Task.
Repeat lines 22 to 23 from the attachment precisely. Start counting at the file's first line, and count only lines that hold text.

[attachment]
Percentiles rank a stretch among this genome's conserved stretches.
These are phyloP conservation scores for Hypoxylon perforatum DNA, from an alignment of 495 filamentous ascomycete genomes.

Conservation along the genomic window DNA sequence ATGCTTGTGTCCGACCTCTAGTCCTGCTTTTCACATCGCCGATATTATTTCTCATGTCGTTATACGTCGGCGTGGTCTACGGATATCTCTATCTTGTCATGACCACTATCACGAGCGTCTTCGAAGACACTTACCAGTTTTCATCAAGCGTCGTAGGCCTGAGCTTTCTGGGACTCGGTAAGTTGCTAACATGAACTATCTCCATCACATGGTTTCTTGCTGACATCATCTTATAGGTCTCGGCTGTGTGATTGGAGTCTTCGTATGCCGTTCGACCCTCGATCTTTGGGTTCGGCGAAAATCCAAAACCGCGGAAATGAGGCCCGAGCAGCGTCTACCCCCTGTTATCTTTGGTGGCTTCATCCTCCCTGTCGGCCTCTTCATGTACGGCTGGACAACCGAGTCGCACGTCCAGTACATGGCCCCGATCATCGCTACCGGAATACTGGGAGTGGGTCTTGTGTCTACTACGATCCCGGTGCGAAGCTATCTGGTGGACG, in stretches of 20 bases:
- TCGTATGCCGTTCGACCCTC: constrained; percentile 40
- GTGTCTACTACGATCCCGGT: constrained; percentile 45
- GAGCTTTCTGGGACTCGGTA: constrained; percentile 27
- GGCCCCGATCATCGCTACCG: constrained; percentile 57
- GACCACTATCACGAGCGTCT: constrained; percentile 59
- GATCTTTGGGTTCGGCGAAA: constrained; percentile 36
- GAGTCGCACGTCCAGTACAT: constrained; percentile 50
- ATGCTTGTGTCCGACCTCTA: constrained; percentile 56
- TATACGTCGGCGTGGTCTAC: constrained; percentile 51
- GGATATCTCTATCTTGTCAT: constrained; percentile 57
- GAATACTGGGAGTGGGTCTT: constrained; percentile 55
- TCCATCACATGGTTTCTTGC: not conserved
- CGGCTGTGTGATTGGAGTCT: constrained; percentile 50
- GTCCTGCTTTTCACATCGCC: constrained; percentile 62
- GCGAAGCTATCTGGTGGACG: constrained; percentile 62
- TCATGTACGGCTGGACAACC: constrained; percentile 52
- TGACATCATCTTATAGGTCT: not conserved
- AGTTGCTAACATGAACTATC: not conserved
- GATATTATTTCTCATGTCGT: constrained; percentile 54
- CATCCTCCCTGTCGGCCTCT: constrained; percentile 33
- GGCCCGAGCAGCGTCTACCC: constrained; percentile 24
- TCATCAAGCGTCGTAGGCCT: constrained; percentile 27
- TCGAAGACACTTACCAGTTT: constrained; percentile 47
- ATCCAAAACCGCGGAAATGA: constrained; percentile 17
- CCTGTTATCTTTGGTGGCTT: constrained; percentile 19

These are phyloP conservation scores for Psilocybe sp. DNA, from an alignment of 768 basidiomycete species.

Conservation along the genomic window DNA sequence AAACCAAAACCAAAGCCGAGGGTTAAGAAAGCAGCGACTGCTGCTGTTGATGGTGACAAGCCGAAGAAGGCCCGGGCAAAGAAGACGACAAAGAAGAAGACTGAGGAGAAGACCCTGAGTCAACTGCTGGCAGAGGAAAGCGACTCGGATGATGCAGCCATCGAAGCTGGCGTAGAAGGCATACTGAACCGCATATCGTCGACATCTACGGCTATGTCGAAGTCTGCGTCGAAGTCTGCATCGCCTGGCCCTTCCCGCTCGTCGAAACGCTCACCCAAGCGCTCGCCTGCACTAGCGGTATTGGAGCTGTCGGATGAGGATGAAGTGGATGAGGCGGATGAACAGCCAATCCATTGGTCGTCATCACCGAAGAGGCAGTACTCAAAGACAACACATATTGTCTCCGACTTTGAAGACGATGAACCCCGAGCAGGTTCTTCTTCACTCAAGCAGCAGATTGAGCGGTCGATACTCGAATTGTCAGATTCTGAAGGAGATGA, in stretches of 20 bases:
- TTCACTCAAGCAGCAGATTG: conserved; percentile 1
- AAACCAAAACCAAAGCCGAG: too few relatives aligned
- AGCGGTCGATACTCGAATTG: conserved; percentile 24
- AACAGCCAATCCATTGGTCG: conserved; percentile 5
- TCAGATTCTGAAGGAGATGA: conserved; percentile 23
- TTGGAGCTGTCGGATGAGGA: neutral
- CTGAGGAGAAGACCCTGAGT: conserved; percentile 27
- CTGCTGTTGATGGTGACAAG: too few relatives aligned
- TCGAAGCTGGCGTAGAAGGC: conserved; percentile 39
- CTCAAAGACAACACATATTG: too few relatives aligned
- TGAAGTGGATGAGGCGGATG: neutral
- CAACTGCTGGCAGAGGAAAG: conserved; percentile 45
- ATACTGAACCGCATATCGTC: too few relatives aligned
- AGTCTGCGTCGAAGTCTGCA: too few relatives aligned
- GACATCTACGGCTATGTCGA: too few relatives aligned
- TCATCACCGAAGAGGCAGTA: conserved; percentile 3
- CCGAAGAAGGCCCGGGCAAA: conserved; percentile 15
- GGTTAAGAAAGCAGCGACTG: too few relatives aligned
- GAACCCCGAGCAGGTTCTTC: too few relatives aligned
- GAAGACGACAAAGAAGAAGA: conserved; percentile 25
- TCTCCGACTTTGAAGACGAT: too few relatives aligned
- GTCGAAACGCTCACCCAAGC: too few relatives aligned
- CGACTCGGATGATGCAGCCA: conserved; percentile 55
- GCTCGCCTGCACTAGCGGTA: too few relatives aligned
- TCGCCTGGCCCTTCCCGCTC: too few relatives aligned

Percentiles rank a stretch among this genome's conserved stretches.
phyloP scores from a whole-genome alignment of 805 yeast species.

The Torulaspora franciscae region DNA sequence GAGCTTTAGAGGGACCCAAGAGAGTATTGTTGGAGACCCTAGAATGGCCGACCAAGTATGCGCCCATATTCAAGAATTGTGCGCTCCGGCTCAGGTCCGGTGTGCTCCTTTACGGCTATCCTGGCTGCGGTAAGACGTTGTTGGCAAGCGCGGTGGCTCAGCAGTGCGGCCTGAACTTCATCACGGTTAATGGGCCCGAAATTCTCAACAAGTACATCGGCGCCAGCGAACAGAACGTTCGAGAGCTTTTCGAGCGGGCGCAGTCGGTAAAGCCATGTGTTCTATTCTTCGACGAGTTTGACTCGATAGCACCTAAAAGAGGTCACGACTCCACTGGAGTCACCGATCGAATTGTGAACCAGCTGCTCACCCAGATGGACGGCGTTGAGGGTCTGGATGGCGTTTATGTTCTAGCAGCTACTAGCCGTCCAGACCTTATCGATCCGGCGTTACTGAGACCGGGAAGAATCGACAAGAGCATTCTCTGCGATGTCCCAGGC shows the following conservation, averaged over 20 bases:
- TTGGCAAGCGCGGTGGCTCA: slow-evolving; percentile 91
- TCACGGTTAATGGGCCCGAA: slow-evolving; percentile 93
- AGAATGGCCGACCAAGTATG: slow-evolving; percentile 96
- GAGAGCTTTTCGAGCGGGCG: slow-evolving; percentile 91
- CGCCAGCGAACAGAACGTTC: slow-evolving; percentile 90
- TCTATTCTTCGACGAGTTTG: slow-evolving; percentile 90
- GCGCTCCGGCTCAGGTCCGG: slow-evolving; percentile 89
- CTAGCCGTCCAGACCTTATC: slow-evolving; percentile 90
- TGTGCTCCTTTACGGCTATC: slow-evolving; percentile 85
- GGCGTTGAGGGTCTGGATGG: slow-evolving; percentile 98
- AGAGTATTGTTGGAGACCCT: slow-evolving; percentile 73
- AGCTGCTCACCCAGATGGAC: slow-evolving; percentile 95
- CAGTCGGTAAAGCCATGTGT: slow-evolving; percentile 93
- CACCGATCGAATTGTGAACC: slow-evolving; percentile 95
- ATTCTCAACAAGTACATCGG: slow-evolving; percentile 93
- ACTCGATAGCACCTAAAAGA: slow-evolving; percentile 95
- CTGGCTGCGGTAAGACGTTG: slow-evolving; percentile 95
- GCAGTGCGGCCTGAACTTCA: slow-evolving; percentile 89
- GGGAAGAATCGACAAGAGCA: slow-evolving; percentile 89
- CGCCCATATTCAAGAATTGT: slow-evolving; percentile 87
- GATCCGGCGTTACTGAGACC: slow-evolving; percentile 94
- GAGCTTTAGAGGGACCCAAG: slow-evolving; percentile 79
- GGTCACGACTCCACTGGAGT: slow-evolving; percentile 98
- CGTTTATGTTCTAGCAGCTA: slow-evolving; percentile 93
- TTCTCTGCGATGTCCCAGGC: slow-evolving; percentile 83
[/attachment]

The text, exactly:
- GATATTATTTCTCATGTCGT: constrained; percentile 54
- CATCCTCCCTGTCGGCCTCT: constrained; percentile 33